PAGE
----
Last February’s winter storm left Texans worried that the catastrophic events could somehow repeat themselves, and unsure if the efforts of the natural gas industry could prevent it.
On Tuesday, Texas Railroad Commissioner Jim Wright claimed that inspections carried out by the Railroad Commission found 98 percent of 4,000 natural gas facilities – helping generate electricity to some 26 million customers – have been winterized, as reported by The Houston Chronicle.
However, results obtained by the Houston Chronicle raise doubts about how prepared the state’s gas infrastructure really is.
After reviewing data from inspections of 3,663 oil and gas sites, the Chronicle found that only 41 percent – 1,506 sites – had successfully tested their weatherized equipment or procedures.
At 11 percent – 390 sites — operators said their winterization efforts didn’t work or they simply didn’t know. And only 9.5 percent of the sites said they had asked the Electric Reliability Council of Texas, the state’s grid manager, to be considered as critical infrastructure – which ensures they maintain power during a blackout.
This shines a light not only on the integrity of Texas’ power grid but also on the oversight of the industry’s watchdog – the Railroad Commission.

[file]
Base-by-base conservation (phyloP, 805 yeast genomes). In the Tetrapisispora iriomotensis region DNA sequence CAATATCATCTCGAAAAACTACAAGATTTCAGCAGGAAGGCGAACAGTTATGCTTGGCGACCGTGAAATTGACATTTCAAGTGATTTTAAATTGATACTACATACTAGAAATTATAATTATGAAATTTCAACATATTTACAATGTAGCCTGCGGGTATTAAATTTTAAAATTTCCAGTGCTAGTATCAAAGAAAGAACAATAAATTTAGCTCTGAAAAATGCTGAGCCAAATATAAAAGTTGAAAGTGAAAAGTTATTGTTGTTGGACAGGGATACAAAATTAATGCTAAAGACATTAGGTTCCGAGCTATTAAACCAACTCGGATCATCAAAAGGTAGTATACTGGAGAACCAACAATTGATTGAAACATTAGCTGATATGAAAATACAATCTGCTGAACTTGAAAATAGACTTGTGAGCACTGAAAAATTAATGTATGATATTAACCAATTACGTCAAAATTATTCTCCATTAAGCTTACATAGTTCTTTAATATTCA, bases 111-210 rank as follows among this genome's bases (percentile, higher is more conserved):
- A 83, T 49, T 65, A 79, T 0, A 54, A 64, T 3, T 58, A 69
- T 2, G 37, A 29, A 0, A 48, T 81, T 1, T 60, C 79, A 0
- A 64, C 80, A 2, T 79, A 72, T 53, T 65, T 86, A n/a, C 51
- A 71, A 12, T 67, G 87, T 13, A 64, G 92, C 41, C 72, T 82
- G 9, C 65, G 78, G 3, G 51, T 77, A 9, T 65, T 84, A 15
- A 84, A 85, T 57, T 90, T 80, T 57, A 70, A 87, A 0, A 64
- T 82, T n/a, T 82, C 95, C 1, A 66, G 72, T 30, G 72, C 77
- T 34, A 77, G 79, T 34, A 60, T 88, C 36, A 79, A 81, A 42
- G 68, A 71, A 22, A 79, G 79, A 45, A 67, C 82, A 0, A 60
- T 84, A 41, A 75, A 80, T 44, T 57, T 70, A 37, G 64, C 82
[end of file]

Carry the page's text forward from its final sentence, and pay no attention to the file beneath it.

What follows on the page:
Complicating the matter, regional utility providers are responsible for keeping power flowing to critical infrastructure and not ERCOT. Which means that ERCOT contacts the utilities when power consumption is tight and they can make the final decisions on who loses power. The number of natural gas facilities applying for the designation has bumped up to 1,500, which is 50 more than last year, according to the Governor.
Inspectors themselves have started to question the validity of the data presented by The Railroad Commission.
One inspector wrote in his comments that “Most answers are actually not applicable,” that the information “came from more than one source,” and that “‘regulated-entity level’ personnel had to defer to senior or field personnel for best response,” as reported by The Houston Chronicle.